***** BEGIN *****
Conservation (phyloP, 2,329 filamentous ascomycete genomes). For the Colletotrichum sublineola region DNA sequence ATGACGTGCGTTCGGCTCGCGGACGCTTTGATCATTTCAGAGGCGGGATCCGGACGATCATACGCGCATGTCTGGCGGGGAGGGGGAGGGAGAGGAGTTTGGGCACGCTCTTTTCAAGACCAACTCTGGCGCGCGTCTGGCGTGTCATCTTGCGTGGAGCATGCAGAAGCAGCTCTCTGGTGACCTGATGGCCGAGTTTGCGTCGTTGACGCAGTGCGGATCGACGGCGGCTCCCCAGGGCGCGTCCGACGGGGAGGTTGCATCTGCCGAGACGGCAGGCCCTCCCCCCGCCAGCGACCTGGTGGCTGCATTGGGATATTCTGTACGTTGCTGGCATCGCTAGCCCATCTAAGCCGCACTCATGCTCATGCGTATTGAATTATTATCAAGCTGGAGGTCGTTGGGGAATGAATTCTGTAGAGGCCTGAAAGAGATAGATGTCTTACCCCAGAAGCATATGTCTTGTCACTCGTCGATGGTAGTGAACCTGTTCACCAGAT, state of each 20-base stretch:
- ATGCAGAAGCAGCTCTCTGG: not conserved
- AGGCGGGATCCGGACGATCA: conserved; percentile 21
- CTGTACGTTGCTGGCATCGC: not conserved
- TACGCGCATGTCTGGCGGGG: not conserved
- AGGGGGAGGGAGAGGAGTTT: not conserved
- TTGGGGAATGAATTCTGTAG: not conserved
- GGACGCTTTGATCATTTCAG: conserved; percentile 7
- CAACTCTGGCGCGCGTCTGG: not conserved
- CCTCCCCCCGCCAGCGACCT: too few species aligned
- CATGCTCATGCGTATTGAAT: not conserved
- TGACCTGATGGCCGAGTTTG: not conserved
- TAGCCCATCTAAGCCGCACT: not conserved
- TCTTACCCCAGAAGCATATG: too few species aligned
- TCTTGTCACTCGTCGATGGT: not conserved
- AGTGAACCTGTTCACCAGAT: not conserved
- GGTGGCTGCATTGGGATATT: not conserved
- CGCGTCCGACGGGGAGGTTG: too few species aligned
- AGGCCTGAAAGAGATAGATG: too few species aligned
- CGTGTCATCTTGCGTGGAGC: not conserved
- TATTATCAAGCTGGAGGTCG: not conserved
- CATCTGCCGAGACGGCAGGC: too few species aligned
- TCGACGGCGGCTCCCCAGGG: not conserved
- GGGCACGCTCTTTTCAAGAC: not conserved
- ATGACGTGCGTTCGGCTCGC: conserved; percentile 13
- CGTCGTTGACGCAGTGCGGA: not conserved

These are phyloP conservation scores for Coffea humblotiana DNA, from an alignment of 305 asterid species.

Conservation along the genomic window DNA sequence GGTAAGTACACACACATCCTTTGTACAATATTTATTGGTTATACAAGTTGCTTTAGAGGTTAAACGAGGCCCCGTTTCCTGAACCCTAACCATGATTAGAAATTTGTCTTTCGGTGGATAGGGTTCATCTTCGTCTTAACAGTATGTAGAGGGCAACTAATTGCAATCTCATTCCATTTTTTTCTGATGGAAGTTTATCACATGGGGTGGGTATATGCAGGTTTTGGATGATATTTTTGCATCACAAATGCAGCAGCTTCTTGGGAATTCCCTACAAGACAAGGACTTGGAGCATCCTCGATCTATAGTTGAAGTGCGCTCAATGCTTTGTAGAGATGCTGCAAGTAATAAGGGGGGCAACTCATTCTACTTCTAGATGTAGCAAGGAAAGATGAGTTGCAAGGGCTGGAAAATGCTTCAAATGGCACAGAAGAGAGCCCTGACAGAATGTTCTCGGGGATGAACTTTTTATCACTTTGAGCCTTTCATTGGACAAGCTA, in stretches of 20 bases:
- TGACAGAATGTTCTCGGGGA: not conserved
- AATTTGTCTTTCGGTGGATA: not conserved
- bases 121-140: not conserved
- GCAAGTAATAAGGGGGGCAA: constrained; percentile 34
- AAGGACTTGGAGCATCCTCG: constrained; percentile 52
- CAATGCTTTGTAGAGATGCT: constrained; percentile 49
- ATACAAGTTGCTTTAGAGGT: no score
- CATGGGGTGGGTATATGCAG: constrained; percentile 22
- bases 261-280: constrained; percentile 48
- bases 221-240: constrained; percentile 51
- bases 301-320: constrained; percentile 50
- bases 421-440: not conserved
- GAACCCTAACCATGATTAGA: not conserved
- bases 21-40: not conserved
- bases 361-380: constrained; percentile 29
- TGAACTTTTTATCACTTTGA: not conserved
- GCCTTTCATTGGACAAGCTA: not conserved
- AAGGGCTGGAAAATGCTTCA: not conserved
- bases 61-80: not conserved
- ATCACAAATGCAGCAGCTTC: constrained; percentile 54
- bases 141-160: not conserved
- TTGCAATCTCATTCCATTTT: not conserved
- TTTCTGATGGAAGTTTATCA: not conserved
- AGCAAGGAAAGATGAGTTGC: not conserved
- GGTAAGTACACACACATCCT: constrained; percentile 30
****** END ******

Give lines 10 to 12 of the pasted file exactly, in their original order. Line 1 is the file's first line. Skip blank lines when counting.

- CCTCCCCCCGCCAGCGACCT: too few species aligned
- CATGCTCATGCGTATTGAAT: not conserved
- TGACCTGATGGCCGAGTTTG: not conserved